Realmuto and his legs have yet to reckon with Father Time, but his age could be affecting his numbers all the same. As he enters his mid-30s, perhaps he is exercising more caution to preserve his legs, prevent injury, and prolong his catching career. If it works, it’s more than a reasonable trade-off. He is one of the best running catchers the game has ever seen, but that doesn’t mean much if he isn’t actually, you know, catching.
About that catching, though. Realmuto ranks fifth among active catchers in career defensive value (Def); since his breakout 2018 season, he ranks third. But in just one season, he went from a deserving Gold Glove winner to an underserving Gold Glove finalist, the kind who makes you question whether Gold Gloves mean anything at all. These aren’t the numbers of an aging veteran struggling to hold his own behind the plate, though:
He’s Still Got It
|Caught Stealing Above Average
|Block Above Average
SOURCE: Baseball Savant
Instead, his defensive woes were concentrated in one particular area: pitch framing. Realmuto was worth -12.2 framing runs this past season, the third-worst mark in baseball. His dreadful framing performance dragged down his WAR more than anything else. But it wasn’t so long ago that framing was just another one of his many strengths. From 2019 to ’21, he racked up 18.8 framing runs, the fourth-most in baseball. Then in 2022, his framing numbers dropped significantly, from 8.6 FRM the year prior to 1.1. And this past season, his FRM dropped again, by nearly as twice as much. That’s not just a hiccup; it’s a pattern, and a concerning one at that.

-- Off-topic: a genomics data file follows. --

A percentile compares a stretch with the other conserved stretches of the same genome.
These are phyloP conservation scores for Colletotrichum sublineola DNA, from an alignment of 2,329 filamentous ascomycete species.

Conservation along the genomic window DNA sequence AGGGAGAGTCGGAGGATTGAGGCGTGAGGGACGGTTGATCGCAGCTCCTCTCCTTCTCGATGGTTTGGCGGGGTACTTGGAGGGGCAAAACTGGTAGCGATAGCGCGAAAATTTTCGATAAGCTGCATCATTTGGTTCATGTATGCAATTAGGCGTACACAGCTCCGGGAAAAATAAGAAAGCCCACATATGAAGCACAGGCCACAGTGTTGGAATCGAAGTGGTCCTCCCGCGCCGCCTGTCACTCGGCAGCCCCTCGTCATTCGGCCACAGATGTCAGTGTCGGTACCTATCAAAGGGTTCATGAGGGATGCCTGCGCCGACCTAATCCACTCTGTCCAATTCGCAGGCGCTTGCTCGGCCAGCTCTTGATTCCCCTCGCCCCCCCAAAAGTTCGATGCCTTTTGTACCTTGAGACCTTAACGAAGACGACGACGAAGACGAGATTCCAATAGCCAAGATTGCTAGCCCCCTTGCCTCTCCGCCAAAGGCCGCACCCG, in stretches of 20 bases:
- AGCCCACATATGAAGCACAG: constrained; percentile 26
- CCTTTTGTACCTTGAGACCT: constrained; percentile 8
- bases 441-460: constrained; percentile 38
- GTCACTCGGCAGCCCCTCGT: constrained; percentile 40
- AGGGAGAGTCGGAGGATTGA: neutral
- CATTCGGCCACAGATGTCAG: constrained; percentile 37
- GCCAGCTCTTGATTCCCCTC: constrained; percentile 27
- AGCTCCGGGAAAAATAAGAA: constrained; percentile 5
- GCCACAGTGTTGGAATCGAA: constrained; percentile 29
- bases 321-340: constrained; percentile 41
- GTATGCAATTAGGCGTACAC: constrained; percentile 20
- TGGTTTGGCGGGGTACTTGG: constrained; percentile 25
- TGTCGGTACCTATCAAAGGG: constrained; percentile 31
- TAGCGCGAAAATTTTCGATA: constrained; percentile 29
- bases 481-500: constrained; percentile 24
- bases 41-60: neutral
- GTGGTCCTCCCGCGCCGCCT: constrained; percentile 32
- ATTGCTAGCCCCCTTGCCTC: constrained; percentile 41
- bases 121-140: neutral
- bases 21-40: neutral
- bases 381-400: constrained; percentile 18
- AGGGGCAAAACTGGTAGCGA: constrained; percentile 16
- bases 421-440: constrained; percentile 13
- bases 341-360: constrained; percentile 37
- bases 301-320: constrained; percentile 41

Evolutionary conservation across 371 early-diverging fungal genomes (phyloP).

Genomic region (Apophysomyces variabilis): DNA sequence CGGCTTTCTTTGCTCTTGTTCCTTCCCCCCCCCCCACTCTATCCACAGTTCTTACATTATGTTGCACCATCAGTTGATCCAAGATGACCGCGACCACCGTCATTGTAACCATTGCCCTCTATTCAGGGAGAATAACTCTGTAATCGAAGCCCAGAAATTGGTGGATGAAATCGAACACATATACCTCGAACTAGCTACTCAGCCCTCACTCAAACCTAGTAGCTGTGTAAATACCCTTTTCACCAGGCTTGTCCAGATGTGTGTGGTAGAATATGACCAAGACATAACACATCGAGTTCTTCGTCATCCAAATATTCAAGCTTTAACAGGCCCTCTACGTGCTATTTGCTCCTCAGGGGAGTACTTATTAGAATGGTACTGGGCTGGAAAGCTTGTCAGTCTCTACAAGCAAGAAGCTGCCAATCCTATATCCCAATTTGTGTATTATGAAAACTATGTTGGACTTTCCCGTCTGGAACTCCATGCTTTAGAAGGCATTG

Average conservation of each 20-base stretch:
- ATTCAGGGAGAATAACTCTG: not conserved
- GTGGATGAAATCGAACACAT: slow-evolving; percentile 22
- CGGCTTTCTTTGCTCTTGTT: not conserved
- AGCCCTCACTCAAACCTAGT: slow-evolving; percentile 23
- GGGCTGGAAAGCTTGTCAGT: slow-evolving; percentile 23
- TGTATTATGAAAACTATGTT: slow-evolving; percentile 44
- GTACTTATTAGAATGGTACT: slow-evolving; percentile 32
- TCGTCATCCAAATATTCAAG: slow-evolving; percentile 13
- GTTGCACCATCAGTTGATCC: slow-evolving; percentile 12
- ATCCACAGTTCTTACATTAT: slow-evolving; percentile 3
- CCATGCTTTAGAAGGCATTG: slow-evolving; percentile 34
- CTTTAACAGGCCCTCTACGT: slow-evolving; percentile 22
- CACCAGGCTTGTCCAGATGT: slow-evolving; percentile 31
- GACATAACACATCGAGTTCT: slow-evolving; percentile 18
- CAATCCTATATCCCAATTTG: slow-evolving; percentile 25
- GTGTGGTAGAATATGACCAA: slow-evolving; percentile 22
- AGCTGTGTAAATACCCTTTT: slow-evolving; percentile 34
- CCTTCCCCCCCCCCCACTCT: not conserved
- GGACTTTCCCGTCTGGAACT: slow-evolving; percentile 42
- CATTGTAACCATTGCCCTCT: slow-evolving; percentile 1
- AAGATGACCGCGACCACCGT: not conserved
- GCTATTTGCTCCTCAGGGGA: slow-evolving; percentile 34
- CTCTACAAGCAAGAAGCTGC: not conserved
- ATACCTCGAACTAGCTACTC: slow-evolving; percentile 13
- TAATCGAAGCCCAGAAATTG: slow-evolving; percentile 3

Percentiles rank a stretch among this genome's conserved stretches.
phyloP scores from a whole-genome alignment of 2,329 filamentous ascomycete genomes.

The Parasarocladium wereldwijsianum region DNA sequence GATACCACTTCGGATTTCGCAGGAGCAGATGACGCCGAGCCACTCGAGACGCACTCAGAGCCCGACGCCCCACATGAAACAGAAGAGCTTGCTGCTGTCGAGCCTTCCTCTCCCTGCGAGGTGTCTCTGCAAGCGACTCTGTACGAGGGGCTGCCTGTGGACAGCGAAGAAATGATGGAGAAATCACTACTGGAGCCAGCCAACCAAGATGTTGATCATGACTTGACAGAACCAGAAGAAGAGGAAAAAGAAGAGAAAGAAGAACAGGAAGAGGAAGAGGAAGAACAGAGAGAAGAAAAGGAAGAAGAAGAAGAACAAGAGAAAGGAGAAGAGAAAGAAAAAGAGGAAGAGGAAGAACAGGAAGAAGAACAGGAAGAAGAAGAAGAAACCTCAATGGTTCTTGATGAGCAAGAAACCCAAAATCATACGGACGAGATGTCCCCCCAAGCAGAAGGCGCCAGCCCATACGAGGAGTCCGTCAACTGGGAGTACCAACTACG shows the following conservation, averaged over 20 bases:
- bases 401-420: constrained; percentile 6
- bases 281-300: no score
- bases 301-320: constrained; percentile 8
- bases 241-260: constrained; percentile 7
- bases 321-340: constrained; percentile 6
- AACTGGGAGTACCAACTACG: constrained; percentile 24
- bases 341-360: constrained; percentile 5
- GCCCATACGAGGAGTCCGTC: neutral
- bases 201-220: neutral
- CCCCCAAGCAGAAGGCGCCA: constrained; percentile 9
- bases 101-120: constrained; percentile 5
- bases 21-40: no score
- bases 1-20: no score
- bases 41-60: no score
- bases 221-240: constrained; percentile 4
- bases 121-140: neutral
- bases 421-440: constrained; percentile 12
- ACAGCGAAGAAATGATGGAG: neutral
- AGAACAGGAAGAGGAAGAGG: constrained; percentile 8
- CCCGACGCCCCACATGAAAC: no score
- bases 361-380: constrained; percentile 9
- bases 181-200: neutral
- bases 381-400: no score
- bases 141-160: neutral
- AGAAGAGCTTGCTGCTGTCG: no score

Like any other skill, framing has an aging curve. Still, I’m struggling to chalk this up to the natural aging process. Realmuto moves and throws like an elite athlete. His sprint speed, arm strength, pop time, maximum exit velocity, and best speed have yet to show any sign of decline. His athleticism is unquestionable. And his durability is a tool in and of itself. He set a new career high with 1,142 defensive innings in 2023, the most by a catcher since Martín Maldonado in 2017. And while he had a down year overall, he didn’t show any signs of wear and tear as the season went on. In fact, his numbers were practically identical in the first and second halves. On top of that, he was excellent in the playoffs, starting all 13 of the Phillies’ games and crushing seven extra-base hits in 52 PA. That just doesn’t sound like a catcher on the verge of breaking down.
Unfortunately, I don’t have an alternate answer for why Realmuto’s framing fell off a cliff. The most likely explanation is a bit of aging, a bit of bad luck, a bit of random variance, and perhaps some de-emphasis on framing in the Phillies organization. They had a dedicated receiving coach when Realmuto first arrived in 2019; that coach, Craig Driver, worked closely with Realmuto on his framing skills. Driver left the organization after the 2019 season, and his fellow catching coach, Bob Stumpo, took a promotion to join the player development staff ahead of the 2022 campaign. It’s possible Realmuto is struggling without the support system he once had. For what it’s worth, former Phillies catchers Jorge Alfaro and Andrew Knapp also improved their framing under Driver, and current backup catcher Garrett Stubbs has been a terrible framer the past two years.
When Realmuto signed with the Phillies, he sparked plenty of conversation about the aging curve for catchers. His detractors claimed he wouldn’t maintain his star level of performance long enough to justify his contract; many thought he’d be playing first base or the outfield before the deal was up.
After three years, it’s clear the doubters were wrong. Realmuto’s deal was a bargain for Philadelphia, and he looks as hardy and healthy as the day he first donned red pinstripes. That being said, as the veteran catcher comes off the worst season of his career, it’s possible the cynics got something right. If he can’t improve his baserunning and framing numbers, the back end of his deal could be marred by a steep decline after all.